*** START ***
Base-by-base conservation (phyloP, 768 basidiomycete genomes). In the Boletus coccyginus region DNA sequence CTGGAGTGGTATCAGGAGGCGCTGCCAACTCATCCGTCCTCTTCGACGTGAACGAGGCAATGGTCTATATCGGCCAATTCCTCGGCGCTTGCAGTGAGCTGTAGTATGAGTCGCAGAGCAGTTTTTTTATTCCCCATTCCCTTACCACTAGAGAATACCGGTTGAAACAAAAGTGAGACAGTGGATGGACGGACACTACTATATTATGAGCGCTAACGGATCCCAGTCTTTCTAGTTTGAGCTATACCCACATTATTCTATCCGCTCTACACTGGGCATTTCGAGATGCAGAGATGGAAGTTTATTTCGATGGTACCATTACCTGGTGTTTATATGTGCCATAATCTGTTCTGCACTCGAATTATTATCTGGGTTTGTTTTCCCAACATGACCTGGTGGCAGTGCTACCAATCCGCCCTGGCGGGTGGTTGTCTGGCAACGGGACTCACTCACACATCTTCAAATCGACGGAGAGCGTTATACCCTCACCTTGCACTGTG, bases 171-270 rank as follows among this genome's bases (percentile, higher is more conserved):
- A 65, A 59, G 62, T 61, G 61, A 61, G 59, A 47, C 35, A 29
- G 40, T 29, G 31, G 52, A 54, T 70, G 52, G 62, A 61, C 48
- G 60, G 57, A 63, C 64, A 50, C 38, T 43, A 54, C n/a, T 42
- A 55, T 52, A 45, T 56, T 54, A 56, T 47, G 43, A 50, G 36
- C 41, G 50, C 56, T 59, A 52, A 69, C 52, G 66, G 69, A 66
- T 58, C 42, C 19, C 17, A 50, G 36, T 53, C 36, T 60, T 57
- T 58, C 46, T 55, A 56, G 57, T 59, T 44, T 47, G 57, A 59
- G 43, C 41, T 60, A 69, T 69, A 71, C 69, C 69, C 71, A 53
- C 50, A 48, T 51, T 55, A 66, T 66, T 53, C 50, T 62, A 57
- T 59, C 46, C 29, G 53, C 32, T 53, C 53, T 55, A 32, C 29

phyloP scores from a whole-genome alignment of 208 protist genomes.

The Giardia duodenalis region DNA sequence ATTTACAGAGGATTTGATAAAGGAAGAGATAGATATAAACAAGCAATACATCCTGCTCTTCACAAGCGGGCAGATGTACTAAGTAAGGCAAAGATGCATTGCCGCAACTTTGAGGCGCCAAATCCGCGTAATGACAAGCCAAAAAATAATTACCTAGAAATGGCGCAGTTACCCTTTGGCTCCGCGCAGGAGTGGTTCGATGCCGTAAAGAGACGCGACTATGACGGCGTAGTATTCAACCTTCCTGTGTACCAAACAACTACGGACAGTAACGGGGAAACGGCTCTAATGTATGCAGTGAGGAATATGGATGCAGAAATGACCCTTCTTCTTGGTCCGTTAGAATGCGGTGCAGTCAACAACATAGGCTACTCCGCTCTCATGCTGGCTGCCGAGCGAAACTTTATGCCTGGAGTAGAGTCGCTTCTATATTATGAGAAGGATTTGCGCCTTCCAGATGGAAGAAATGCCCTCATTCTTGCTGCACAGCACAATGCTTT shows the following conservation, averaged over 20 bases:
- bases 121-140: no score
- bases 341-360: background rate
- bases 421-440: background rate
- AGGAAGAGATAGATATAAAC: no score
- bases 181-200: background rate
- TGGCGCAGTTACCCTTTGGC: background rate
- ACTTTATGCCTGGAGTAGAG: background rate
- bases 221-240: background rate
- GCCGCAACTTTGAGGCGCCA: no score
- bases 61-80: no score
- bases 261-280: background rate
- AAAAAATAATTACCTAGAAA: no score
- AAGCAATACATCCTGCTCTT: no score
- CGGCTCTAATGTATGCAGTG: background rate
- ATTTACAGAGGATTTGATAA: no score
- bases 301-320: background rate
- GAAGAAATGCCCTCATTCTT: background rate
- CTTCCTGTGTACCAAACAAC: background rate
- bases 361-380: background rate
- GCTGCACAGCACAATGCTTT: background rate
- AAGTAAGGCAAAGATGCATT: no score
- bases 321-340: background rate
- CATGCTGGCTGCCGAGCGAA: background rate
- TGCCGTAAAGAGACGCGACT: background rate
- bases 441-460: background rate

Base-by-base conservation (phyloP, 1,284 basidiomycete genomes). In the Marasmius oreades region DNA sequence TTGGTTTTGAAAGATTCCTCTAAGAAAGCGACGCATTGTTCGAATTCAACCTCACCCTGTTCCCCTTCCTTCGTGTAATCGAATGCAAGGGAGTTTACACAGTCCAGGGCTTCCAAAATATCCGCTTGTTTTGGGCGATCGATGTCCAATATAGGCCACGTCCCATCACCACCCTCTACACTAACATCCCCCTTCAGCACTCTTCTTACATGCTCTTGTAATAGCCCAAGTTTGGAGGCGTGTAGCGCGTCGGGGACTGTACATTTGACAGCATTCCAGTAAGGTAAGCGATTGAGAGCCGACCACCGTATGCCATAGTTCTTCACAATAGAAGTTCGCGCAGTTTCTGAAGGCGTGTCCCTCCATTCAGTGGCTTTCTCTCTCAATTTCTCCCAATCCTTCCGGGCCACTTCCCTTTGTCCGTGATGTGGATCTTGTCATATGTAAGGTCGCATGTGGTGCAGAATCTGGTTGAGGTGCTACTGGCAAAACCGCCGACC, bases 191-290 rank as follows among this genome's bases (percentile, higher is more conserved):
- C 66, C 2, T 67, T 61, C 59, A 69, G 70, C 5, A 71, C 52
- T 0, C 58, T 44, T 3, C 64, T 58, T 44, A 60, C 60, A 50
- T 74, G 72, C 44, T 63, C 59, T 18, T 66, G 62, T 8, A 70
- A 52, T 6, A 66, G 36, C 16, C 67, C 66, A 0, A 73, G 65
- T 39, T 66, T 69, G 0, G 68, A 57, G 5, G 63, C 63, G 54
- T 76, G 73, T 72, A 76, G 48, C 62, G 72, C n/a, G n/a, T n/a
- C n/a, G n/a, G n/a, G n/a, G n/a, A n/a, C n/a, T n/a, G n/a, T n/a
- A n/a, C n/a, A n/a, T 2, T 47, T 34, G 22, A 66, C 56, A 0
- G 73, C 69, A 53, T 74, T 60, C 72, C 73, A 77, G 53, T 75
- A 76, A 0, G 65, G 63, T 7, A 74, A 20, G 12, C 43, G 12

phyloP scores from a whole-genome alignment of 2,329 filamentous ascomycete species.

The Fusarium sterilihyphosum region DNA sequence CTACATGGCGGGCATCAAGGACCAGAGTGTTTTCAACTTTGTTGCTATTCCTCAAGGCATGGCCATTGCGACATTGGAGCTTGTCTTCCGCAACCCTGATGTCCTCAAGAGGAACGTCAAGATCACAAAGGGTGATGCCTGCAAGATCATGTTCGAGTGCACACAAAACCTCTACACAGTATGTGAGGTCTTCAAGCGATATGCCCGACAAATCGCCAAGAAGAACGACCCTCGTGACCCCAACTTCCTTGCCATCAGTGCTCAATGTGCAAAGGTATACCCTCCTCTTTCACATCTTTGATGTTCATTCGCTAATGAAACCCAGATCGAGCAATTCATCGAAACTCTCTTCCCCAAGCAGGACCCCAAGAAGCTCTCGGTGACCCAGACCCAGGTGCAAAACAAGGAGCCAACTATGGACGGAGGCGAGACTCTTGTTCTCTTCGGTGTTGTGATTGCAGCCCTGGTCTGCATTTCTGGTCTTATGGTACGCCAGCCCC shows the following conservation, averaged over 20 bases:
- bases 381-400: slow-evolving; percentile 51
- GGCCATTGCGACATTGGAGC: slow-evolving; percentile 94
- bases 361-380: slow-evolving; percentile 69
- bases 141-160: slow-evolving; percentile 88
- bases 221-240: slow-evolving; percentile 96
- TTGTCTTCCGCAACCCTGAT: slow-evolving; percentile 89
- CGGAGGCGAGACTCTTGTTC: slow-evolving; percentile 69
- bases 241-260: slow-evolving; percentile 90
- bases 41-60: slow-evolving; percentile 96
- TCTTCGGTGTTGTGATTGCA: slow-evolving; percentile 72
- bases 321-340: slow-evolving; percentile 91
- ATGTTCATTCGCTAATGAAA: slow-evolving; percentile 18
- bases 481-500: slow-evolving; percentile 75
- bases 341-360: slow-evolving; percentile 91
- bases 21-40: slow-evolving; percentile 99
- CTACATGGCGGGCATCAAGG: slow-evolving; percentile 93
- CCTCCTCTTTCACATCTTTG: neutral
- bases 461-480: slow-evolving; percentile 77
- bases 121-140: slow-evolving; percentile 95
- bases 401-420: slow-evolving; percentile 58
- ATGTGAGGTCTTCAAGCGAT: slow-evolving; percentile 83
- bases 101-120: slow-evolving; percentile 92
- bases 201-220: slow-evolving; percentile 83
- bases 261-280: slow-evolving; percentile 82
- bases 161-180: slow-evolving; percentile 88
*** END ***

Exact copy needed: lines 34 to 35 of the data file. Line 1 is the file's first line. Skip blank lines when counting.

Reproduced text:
- AAGTAAGGCAAAGATGCATT: no score
- bases 321-340: background rate